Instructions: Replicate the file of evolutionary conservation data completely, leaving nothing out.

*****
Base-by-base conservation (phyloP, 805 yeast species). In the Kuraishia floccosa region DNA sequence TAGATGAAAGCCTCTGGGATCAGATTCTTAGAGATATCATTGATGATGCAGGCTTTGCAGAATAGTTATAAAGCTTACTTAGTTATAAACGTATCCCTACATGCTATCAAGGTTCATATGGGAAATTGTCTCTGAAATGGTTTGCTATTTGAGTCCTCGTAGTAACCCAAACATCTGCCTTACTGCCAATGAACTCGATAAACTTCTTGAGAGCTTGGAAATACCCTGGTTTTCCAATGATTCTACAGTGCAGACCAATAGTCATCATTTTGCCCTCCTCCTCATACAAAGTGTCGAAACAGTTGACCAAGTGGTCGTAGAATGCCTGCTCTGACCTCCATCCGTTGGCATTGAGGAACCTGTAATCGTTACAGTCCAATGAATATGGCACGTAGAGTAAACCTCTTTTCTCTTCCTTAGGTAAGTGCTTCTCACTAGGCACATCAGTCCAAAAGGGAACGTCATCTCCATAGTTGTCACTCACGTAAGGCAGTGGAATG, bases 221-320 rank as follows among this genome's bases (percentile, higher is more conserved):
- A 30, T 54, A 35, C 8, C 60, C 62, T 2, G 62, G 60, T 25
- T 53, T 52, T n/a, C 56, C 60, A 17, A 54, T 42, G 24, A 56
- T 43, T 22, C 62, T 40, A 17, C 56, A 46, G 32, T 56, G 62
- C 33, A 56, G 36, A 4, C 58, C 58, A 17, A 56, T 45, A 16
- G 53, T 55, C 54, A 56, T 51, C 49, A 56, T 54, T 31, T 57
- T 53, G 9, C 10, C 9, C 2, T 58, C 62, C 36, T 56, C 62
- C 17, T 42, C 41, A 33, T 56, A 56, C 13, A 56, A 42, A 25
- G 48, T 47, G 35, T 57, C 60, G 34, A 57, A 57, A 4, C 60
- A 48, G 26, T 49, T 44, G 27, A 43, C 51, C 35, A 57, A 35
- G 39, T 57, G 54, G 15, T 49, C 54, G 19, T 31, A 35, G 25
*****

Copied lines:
Base-by-base conservation (phyloP, 805 yeast species). In the Kuraishia floccosa region DNA sequence TAGATGAAAGCCTCTGGGATCAGATTCTTAGAGATATCATTGATGATGCAGGCTTTGCAGAATAGTTATAAAGCTTACTTAGTTATAAACGTATCCCTACATGCTATCAAGGTTCATATGGGAAATTGTCTCTGAAATGGTTTGCTATTTGAGTCCTCGTAGTAACCCAAACATCTGCCTTACTGCCAATGAACTCGATAAACTTCTTGAGAGCTTGGAAATACCCTGGTTTTCCAATGATTCTACAGTGCAGACCAATAGTCATCATTTTGCCCTCCTCCTCATACAAAGTGTCGAAACAGTTGACCAAGTGGTCGTAGAATGCCTGCTCTGACCTCCATCCGTTGGCATTGAGGAACCTGTAATCGTTACAGTCCAATGAATATGGCACGTAGAGTAAACCTCTTTTCTCTTCCTTAGGTAAGTGCTTCTCACTAGGCACATCAGTCCAAAAGGGAACGTCATCTCCATAGTTGTCACTCACGTAAGGCAGTGGAATG, bases 221-320 rank as follows among this genome's bases (percentile, higher is more conserved):
- A 30, T 54, A 35, C 8, C 60, C 62, T 2, G 62, G 60, T 25
- T 53, T 52, T n/a, C 56, C 60, A 17, A 54, T 42, G 24, A 56
- T 43, T 22, C 62, T 40, A 17, C 56, A 46, G 32, T 56, G 62
- C 33, A 56, G 36, A 4, C 58, C 58, A 17, A 56, T 45, A 16
- G 53, T 55, C 54, A 56, T 51, C 49, A 56, T 54, T 31, T 57
- T 53, G 9, C 10, C 9, C 2, T 58, C 62, C 36, T 56, C 62
- C 17, T 42, C 41, A 33, T 56, A 56, C 13, A 56, A 42, A 25
- G 48, T 47, G 35, T 57, C 60, G 34, A 57, A 57, A 4, C 60
- A 48, G 26, T 49, T 44, G 27, A 43, C 51, C 35, A 57, A 35
- G 39, T 57, G 54, G 15, T 49, C 54, G 19, T 31, A 35, G 25